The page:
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The Politics of Informal Markets in Sub-Saharan Africa

Abstract

There is evidence of a new trend in recent scholarship on African political economy: an effort to tip the scale towards the latter end of the so-called state-society balance. This nascent movement portends to serve as a corrective to past academic work devoted to defining and delineating the form and nature of the African state. The statist literature has traditionally formed two camps, one based on liberal, neo-classical theory, and the other informed by the neo-Marxist dependencia model. No matter what the approach, in these studies the state is the central locus of macro-economic and political processes: as the centre of resource extraction and distribution, and the determinant of the nature of national politics, the state is fixated upon as the source of, and/or solution to, the economic status of African societies.

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This list contains references from the content that can be linked to their source. For a full set of references and notes please see the PDF or HTML where available.

Robert H. Jackson and Carl C. Rosberg , ‘Why Africa's Weak States Persist: the empirical and the juridical in statehood’, in World Politics (Princeton), 35, 1, 101982, pp. 124;

Timothy M. Shaw , Towards a Political Economy for Africa: the dialectics of dependence (London and Basingstoke, 1985);

Michael Bratton , ‘Beyond the State: civil society and associational life in Africa’, in World Politics, 41, 041989, pp. 407–30; and the compislation of works found in Rothchild and Chazan (eds.), op. cit.

Henry Bernstein , ‘African Peasantries: a theoretical framework’, in Journal of Peasant Studies (London), 6, 4, 1979, pp. 421–33;

Carl Eicher , ‘Facing up to Africa's Food Crisis’, in Foreign Affairs (New York), 61, 1982, p. 17;

Sara S. Berry , ‘Food Crisis and Agrarian Change in Africa: a review essay’, in African Studies Review (Los Angeles), 27, 2, 061984, p. 90.

Cf. B. Hindess , ‘Rational Choice Theory and the Analysis of Political Action’, in Economy and Society (London), 13, 3, 1984, pp. 255–77.

cf. E. Wayne Nafziger , ‘A Critique of Development Economics in the U.S.’, in Journal of Development Studies (London), 13, 1976, pp. 1834, and Sara S. Berry, ‘Capitalism and Underdevelopment in Africa; a critical essay’, African Studies Center Working Paper, Boston University, 1981, pp. 7–8.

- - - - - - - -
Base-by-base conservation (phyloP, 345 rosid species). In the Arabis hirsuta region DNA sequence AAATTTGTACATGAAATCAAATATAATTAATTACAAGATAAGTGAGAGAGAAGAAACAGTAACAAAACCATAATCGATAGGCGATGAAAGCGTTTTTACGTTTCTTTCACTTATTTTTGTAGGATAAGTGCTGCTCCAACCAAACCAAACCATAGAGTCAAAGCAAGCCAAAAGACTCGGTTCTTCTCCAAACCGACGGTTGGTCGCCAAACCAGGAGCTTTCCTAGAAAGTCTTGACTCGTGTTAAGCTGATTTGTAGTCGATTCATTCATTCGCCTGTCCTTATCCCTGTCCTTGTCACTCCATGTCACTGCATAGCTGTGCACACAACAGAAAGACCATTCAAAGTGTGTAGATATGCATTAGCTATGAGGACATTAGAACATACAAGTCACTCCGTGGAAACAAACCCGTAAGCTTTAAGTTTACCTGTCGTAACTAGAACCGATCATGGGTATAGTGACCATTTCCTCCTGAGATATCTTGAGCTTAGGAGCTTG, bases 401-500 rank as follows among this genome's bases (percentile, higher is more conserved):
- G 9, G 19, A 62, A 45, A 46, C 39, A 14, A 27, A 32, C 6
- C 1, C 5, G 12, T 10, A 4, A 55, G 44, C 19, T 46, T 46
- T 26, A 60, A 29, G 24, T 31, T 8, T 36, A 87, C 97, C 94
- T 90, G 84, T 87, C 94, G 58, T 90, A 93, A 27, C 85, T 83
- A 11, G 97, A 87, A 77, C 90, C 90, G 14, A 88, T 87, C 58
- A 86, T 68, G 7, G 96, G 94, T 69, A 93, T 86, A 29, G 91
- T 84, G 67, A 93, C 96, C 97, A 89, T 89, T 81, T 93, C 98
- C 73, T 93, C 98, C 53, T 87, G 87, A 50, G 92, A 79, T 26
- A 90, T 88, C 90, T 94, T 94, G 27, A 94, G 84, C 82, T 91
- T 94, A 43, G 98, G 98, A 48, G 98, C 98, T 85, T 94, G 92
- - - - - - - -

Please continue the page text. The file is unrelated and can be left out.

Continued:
Frederick Cooper , ‘Africa and the World Economy’, in African Studies Review (Los Angeles), 24, 2–3, 06091981, pp. 313, for an overview of this debate with reference to the general literature.

Jane I. Guyer , ‘Food, Cocoa, and the Division of Labor by Sex in Two West African Societies’, in Comparative Studies in Society and History (Cambridge), 22, 3, 1980, pp. 355–73;

Victor Azarya and Naomi Chazan , ‘Disengagement from the State in Africa: reflections on the experience of Ghana and Guinea’, in Comparative Studies in Society and History, 29, 1, 011987, pp. 106–31, and Rothchild and Chazan (eds.), op. cit., especially the introduction by Victor Azarya, ‘Reordering State-Society Relations: incorporation and disengagement’, pp. 3–21.

E. Feige , ‘How Big is the Irregular ‘U.S.’ Economy?’, in Challenge, 11121979.

Nelson Kasfir , ‘Are African Peasants Self-Sufficient?’, in Development and Change (London), 17, 041986, pp. 335–57.

W. Halligan , ‘Self-Selection by Contractual Choice and the Theory of Share-Cropping’, in Bell Journal of Economics (Hicksville, N.Y.), 9, 2, 1987, p. 344–54, on this point.

Sara S. Berry , ‘Social Institutions and Access to Resources’, in Africa, 59, I, 1989, p. 47.

Arjun Appadurai , ‘The Past as a Scarce Resource’, in Man (London), 16, p. 201–19.

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The Journal of Modern African Studies
  • ISSN: 0022-278X
  • EISSN: 1469-7777
  • URL: /core/journals/journal-of-modern-african-studies
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